Toronto, Ontario -- July 27, 2019 - From kids spending their summer perfecting the trades to an auto recycling business raising big bucks for a very special charity,  catch up on all of Collision Repair 's top stories about the industry this week!

Camp Repair

While most kids in summer camps are learning to make bracelets, play the guitar, and dive off docks, one Saskatchewan summer camp is offering the same amount of fun but in a totally innovative way. 

Saskatchewan Polytechnic is Saskatchewan's primary post-secondary tech and skills training institute, but when school's out for the summer, the kids take over to get a hands-on experience in the trades - with a heavy focus on auto bodywork. 

Earlier this July, campers between the ages of 13 and 15 got to test out first-hand auto body repair as they were taught how to check oil, change tires, and even jumpstart a dead battery. 

Safely supervised and led by industry experts, the campers got a taste of the trades were like while being molded into future repairers themselves. 

"The students really got their hands dirty learning the basics of vehicle maintenance," stated a representative from the camp. "It was so fun!"

 

Total Recall

 On Saturday, Volvo issued a recall for more than 500,000 vehicles across the world due to a potential fire safety risk.

The news broke this weekend when Volvo released a statement warning drivers that there was a potential risk of melting in the 2014 - 2018 model's plastic engine.

"Investigations by Volvo Cars have identified that in very rare cases, the plastic engine intake manifold may melt and deform on certain model vehicles with four-cylinder diesel engines." stated the Sweden-based company. "We are taking full responsibility to ensure the highest quality and safety standards of our cars."

According to Volvo, the models involved in the recall are the S60, S80, S90, V40, V60, V70, V90, XC60, and the XC90.

 

Thoughtful Thorold

Auto recycling facility, Thorold Auto Parts, hosted a successful charity car show in memory of late founder, Lenny Serravalle.

From 9 a.m. to 2 p.m., car lovers and community members alike gathered at Thorold Auto Parts to check out rare cars and raise money for Spinal Cord Injury Ontario - a charity dedicated to advocating for and supporting Canadians who have sustained spinal cord injuries. In 1997, late found Lenny Serravalle suffered from a spinal cord injury that left him paraplegic. The car show was in his honour.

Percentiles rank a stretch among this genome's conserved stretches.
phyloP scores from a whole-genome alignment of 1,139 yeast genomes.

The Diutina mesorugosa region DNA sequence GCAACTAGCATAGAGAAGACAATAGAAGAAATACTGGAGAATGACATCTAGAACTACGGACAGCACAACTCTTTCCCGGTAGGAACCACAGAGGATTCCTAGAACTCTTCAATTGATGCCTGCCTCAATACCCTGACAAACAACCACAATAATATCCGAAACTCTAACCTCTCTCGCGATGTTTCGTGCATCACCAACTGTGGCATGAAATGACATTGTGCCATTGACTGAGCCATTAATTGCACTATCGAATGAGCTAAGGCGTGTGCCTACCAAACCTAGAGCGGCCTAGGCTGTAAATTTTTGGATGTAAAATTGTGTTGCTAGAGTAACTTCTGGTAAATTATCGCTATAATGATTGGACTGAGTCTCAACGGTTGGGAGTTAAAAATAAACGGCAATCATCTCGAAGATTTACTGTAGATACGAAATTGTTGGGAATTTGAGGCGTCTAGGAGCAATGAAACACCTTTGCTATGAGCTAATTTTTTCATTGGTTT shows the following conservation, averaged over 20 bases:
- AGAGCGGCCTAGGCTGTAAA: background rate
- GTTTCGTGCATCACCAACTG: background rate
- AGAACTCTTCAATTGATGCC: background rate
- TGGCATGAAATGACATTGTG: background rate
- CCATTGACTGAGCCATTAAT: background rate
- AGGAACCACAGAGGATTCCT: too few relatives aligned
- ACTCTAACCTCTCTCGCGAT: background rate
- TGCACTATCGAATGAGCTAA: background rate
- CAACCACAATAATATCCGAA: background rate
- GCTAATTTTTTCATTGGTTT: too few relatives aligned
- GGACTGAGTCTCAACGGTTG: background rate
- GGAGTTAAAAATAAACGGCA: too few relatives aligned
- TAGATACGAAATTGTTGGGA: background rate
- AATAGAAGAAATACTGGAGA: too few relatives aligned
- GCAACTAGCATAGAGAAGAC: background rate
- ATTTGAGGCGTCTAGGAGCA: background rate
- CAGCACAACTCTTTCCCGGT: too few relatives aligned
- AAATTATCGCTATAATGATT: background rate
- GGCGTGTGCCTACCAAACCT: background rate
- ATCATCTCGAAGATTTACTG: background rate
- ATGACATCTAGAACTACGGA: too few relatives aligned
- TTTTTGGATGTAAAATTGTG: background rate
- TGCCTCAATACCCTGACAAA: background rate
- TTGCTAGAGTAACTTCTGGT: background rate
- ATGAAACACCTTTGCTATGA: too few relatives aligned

Open to the public, the show featured many classic and exotic cars, such as the Ford Mustangs, as well as an Alfa Romeo Giulia Quadrifoglio.

The event also featured many volunteers, happy to help out and collect donations towards the charity. The show raised more than $770 dollars.

 

Ontario's Worst Drivers

Using quotes from 2018 and 2019,  Canadian-based company Insurance Hotline has revealed the best and worst drivers within Ontario. Not only that, but their stats have revealed that 3.5 percent of Ontario drivers admit to having at least one at-fault crash and one ticket on their record, but small towns like Orangeville have nearly triple. 

In fact, most cities on the Top Ten list don't have very high populations at all. Caledon, with a population of just 66, 502, ranks highest for most speeding tickets. More than 15 percent of drivers have at least one ticket on their record. The average city is only 6.9 percent.

 While Orangeville reigns champ for worst driving records, Bradford, Woodstock, Orillia, and Barrie have also received honourable mentions for their poor driving. Woodstock and Orillia both have populations of less than 35,000.

"Location, insurance history, the type of car driven, and a person’s driving record are key factors," reported InsuranceHotline.com. "Ontarians with a poor driving history usually pay high insurance rates."

 

Road Range

While electric vehicle sales drop across Canada, one driver is trying to prove that cruisin' around in an EV isn't bad at all - with or without the rebates.

Arizonan driver Wade Anderson has already begun his epic 25,000-kilometre journey through North America to prove that there's no need to fear a dead electric vehicle because as Anderson believes, there's a lot more charging stations than you'd think. 

Wanting to hit the most significant geographical parts in North America, all in his little electric Tesla Model 3,  Anderson is currently on his way through Canada so that he can reach Prudhoe Bay, Alaska

"I keep hearing that you can't easily drive across Canada. Everybody talks about this. After Ontario, there's nothing," reported Anderson. "But there are third-party chargers, and at this point, you can find people at home who are willing to share their charger with you."

 

 

Preview Our Magazines